Fairewinds Energy Education, Apr. 10, 2014 — Chiho Kaneko, member of the Board of Directors of Fairewinds Energy Education originally from Iwate, Japan (at 10:30 in): I think about what’s unfolding in Japan today — I sense something grave is happening. I have heard many Fukushima people’s personal accounts of their family members or friends dying suddenly. In one case, a baby suddenly died — and these illnesses and sudden deaths are not happening only in Fukushima Prefecture — people are sicker in Tokyo [...] During my month-long stay in Japan in December and January, I too experienced unusual symptoms. I developed a skin rash that doesn’t heal. When I was in Fukushima, I developed a scratchy throat and pain in my eyes. Something is happening, and yet we cannot prove anything. The IAEA and Fukushima Medical University are working together to collect and collate the health data of Fukushima residents. Many residents fear that this effort is just a show — or worse yet, just for the sake of collecting secret data. Many people fear that the experts already have a forgone conclusion — the conclusion that if people get ill it is not because of the Fukushima Daiichi disaster. [...] The Fukushima Daiichi disaster opened the door for me to see how this is not a mere Japanese crisis, it’s a crisis that transcends geography and time. [...] What can we do now? Sometimes a big part of me feels the situation is too late to remedy. This is a situation mired with the world politics and economy, the struggle for power and money. [...] If we care about life, we must try to find ways to at least slow the pace of nuclear contamination and we must focus on what’s actually happening to humans, animals, and birds, and everything else on this planet — instead of consigning the interpretation of radiation’s effects to the so-called experts.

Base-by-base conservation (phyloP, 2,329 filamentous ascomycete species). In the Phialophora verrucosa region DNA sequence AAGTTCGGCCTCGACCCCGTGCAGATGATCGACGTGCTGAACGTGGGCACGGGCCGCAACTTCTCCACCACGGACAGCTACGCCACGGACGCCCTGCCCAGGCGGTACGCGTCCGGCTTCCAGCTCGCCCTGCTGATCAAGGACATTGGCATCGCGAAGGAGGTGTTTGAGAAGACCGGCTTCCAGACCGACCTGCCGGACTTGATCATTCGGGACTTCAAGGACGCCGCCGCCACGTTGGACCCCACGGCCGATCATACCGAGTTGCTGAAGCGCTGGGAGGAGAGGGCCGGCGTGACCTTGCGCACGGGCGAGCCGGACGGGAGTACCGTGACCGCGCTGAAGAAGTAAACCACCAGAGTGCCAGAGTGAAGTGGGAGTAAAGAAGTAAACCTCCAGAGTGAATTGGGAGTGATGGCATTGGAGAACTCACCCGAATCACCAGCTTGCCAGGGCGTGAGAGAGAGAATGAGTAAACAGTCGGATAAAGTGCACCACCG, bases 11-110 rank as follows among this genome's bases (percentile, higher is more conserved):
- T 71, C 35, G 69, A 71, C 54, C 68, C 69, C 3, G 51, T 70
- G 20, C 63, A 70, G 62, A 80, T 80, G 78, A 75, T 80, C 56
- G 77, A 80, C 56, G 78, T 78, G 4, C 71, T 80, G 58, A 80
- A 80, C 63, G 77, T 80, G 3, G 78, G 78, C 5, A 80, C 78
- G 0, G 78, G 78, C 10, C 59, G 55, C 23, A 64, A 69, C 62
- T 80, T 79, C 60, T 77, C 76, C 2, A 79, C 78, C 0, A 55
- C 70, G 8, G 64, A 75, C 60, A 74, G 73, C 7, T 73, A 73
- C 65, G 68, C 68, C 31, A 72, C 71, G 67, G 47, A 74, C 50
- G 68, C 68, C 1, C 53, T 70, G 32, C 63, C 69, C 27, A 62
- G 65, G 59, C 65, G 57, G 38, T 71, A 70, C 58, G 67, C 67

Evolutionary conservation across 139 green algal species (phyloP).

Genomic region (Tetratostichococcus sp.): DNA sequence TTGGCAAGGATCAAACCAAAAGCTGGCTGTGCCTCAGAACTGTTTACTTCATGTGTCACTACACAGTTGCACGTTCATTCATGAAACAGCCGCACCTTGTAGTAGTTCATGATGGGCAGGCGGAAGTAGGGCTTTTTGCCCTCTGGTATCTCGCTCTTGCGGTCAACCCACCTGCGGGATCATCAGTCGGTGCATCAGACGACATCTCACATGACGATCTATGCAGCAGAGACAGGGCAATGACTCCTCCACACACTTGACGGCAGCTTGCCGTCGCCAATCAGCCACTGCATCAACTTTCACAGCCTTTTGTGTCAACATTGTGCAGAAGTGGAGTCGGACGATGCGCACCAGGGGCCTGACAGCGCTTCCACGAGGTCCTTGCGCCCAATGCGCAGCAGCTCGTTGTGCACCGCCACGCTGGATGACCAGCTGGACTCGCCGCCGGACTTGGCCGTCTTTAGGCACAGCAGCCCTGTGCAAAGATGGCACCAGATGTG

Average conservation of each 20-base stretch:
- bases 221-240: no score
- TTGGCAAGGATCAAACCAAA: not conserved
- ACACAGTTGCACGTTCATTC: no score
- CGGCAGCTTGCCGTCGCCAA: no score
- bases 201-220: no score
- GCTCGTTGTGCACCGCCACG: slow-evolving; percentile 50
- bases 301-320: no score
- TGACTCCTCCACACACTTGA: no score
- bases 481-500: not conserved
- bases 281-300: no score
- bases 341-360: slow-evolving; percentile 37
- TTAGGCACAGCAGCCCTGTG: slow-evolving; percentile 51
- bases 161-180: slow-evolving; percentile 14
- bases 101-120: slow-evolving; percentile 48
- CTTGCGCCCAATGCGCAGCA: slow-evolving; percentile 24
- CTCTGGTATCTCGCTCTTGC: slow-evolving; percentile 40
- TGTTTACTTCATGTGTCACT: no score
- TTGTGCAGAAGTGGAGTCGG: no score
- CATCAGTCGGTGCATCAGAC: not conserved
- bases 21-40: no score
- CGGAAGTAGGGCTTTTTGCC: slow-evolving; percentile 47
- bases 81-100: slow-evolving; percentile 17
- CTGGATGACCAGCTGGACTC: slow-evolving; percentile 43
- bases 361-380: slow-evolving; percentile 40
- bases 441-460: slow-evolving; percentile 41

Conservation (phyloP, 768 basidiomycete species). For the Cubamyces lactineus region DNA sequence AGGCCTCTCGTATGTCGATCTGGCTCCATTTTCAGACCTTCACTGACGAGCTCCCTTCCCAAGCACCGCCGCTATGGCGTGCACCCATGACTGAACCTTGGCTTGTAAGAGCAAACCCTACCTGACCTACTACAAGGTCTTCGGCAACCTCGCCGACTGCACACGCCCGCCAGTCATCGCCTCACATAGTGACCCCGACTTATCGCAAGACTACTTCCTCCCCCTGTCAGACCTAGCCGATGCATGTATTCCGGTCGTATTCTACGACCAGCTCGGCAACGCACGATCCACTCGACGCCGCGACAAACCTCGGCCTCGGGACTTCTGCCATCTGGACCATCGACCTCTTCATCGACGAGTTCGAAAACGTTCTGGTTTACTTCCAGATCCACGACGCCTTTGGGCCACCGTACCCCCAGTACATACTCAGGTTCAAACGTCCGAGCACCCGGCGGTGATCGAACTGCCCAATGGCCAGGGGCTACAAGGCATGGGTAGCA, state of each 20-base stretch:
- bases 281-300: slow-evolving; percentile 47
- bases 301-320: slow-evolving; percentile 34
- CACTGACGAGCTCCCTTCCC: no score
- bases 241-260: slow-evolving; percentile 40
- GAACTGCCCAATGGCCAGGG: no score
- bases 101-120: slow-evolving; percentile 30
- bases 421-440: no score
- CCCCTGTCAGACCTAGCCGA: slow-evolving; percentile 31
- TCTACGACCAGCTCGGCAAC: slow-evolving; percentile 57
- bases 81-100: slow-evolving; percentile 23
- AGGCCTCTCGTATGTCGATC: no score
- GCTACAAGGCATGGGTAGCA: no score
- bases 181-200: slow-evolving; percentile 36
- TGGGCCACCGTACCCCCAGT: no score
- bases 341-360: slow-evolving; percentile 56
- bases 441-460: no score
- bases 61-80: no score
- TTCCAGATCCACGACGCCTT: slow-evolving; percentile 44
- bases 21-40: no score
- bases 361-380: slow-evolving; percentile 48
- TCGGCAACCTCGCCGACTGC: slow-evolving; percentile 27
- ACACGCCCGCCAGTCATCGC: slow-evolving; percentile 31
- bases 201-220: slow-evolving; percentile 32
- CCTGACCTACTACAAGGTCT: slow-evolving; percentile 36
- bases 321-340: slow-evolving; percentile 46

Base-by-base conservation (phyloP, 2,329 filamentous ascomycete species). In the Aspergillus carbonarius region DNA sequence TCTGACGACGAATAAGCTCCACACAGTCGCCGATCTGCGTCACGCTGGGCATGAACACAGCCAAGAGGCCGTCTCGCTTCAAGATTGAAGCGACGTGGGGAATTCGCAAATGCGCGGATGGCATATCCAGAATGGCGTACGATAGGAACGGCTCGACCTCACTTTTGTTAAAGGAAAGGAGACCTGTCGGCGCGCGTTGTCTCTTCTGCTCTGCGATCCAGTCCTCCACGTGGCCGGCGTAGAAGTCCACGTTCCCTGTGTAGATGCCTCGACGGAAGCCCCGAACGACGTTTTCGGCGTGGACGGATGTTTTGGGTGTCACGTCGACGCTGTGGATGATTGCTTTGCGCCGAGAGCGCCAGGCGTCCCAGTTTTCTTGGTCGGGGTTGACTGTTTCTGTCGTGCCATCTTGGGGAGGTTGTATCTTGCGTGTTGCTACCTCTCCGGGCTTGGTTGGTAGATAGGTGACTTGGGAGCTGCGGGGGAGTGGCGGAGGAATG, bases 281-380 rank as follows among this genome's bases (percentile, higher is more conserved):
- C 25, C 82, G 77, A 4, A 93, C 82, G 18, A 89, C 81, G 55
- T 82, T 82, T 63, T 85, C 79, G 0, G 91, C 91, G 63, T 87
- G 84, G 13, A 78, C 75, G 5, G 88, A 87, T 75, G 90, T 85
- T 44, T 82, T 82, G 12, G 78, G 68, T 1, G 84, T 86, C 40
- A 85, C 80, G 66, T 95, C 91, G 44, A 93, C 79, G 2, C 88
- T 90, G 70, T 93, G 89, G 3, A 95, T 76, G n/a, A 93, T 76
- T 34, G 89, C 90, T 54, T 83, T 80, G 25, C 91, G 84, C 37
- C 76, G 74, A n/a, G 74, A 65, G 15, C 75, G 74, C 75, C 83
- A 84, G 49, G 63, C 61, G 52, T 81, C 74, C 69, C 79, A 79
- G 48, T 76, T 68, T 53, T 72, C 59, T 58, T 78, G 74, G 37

Asian Perspective Vol. 37 No. 4, Anders Pape Møller and Timothy A. Mousseau, Oct.-Dec. 2013: [...] The lack of interest by the nuclear industry in providing reliable information on the consequences of Chernobyl and Fukushima should not be ignored. This industry deals with investments of many hundred of billions of dollars, so business interests loom large. Of course, national and local oversight agencies monitor the industry, although as was demonstrated at both Chernobyl and Fukushima the same individuals tend to move between these different positions on a regular basis [...] Nowhere else than in the nuclear industry are scientists so partial with respect to research questions regarding public health or the ecological effects of low-dose radiation. One is reminded of the 1950s when medical doctors employed by the tobacco industry acted as witnesses in court cases about the role of tobacco as a cause of lung cancer. Perhaps history repeats itself? [...]
Watch Chiho Kaneko’s moving video here
Published: April 10th, 2014 at 11:06 pm ET